Kav Temperley - Foreign Land

Kav Temperley, songwriter, singer and guitarist in Eskimo Joe chose the song Foreign Land as some of his best work.

Foreign Land  is from Eskimo Joe’s 2009 album Inshalla 

This is an edited transcript from Kav Temperley’s interview on Some Of My Best Work.

Some Of My Best Work is hosted by Jane Rocca, music and culture journalist.

We had been touring an album called Black Fingernails Red Wine, and it was a big album for us.

It just had legs, we toured it for about three years.

Then at a certain point in time, it kicked off in The States.

We started touring America as well, we were kind of getting to the point where we had to follow up this behemoth of an album.

After touring it for a really long time, we had one last gig to do.

We were going to go over to America and play this thing called G’day USA, which is a pretty funny, original title. But strangely enough, (G’day USA) worked on the Americans.

It was going to be a really big deal, because we were playing at the Lincoln Memorial Centre.

 

We have very Beatles like songwriting approach where we like we make sure the chords are perfect, and the vocals are perfect.

And then we start to record it and turn it into a big song.

I was actually pretty bored of doing that.

Every time I sat down and acoustic guitar, I was like, this is boring.

I was listening to a song by Echo and the Bunnymen , and they had this this song called The Cutter.

It’s kind of this like Middle Eastern kind of string section going on and jamming over the top and being all angular and Echo and the Bunnymen, I was like, this is a cool idea. I really like this.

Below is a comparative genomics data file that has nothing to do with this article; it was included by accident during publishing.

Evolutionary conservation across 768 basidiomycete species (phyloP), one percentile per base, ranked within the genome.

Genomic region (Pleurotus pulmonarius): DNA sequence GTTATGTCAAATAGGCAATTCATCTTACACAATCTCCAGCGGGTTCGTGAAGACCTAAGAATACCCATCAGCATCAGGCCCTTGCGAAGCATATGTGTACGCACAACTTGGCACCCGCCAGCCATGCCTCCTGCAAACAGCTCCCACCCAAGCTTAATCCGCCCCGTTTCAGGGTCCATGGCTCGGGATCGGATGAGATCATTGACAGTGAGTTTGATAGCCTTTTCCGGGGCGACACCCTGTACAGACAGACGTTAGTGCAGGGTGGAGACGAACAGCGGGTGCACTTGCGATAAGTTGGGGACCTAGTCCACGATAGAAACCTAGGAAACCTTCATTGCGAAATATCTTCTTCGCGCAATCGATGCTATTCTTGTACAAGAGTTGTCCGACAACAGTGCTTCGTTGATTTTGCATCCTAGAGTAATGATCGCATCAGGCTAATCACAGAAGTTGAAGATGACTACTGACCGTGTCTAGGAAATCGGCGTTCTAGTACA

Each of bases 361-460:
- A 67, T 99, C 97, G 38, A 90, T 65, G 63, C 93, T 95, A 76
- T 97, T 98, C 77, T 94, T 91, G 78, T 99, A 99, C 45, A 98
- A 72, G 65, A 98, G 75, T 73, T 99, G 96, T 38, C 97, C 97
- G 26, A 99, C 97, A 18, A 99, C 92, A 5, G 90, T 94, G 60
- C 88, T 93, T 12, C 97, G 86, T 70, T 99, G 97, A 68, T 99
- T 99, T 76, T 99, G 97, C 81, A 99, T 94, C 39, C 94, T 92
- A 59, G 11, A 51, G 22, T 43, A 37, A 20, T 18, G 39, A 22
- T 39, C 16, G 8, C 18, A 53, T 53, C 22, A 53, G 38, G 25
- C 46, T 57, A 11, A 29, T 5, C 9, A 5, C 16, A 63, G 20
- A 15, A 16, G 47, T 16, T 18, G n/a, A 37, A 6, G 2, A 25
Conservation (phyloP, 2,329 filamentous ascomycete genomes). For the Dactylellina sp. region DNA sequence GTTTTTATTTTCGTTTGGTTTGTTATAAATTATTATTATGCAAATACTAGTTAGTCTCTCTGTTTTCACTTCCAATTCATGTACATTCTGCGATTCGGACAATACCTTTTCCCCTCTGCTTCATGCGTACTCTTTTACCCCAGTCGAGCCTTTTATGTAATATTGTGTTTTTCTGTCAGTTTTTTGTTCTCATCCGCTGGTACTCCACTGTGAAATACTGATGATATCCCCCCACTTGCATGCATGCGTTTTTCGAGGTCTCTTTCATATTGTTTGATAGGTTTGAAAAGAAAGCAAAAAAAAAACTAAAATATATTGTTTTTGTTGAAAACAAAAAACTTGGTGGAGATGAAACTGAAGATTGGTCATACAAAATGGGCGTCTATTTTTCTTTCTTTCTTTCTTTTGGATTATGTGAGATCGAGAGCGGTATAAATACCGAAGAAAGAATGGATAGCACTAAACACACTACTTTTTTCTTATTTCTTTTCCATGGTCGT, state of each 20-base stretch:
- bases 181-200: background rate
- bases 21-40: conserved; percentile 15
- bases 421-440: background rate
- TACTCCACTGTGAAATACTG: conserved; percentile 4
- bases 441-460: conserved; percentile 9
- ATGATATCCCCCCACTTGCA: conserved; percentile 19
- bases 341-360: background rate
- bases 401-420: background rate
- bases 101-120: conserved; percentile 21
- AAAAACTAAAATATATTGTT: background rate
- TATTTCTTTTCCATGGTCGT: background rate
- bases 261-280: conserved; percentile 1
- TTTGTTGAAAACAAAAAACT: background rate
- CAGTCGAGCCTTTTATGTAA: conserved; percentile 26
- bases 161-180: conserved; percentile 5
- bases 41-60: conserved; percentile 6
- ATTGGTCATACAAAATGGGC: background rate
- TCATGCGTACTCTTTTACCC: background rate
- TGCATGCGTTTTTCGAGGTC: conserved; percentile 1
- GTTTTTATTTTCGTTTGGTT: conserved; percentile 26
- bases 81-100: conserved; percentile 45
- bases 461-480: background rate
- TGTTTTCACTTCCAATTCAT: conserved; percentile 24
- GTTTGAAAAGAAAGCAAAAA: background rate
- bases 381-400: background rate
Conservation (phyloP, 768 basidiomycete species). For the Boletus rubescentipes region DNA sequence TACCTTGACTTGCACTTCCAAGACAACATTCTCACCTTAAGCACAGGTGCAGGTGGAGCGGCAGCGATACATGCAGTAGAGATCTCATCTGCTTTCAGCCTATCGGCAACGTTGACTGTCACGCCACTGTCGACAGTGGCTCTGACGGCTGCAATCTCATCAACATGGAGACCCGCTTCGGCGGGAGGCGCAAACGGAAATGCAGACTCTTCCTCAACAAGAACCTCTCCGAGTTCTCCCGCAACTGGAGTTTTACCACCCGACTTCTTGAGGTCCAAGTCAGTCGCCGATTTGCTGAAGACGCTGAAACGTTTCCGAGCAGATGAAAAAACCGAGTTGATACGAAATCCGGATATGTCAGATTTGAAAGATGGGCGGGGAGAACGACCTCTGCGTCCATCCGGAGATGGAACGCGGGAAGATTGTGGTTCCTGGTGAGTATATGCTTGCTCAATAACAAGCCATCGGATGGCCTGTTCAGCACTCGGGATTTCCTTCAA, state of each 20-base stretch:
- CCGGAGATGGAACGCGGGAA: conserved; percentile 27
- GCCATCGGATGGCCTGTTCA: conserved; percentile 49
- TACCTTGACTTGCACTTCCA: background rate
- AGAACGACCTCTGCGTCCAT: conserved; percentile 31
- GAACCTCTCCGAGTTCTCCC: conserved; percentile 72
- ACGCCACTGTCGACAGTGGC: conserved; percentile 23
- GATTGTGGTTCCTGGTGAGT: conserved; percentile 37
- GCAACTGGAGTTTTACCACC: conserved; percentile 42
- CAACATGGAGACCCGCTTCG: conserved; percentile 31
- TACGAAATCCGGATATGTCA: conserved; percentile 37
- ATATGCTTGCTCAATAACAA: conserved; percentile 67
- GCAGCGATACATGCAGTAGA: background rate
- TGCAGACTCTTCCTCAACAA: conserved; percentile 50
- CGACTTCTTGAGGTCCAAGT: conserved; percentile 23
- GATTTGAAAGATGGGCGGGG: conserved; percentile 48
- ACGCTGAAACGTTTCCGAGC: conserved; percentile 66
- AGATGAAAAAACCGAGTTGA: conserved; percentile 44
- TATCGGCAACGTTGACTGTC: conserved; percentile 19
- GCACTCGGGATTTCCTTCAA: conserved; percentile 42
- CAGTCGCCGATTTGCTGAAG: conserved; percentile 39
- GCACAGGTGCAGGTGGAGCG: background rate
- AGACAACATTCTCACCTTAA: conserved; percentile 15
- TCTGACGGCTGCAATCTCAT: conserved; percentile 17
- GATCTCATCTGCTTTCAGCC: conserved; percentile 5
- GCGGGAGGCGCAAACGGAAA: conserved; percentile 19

I went down to my local CD Shop, and I found this CD called The Sounds of Turkey.

I found this one part in the middle, which was this kind of de-little-der-der-der, and I was like, “that’s cool.” I got that and made a little loop out of it.

Then I put one microphone for the drums, and I did my best like John Bonham, you know, Led Zeppelin kind of impression.

 

Then it was time to get on a plane and go to America and do this thing.

And you know, it’s like 12 hour’s time difference between Fremantle and New York. So, we’re pretty jet lagged.

I did this big, long walk, down through East Village, and it was really cold, and it started to snow.

I remember being really touched by all these hardcore, New York store holders who were thinking was quite magical as well.

They were like coming out of their shop fronts and catching snowflakes on their hands. And I could see the magic in their face as well.

We got to the gig at the Lincoln Memorial Centre.

We were just about to walk down the red carpet when this very official looking man came up to me and said, just to let you know, Heath Ledger’s has just passed away.

We were obviously pretty taken a back because he was this, you know, very young, very talented guy from Perth, Western Australia, who had died it turned out, streets away from where I was walking at about 3:30pm in the afternoon as it started to snow.

We did the show, did the whole gala event and the next day we packed up shop and went to a less romantic city of the world, which was Dallas, Texas.

I was sitting there in my hotel room and looking out over this big metallic, shiny city, and the TV was on.

The news was just talking about Heath, who was he, you know, picking apart this guy’s life.

I felt that loneliness for him.

I just picked up my guitar and I started to kind of do this very sad acoustic song, about dying in a foreign land.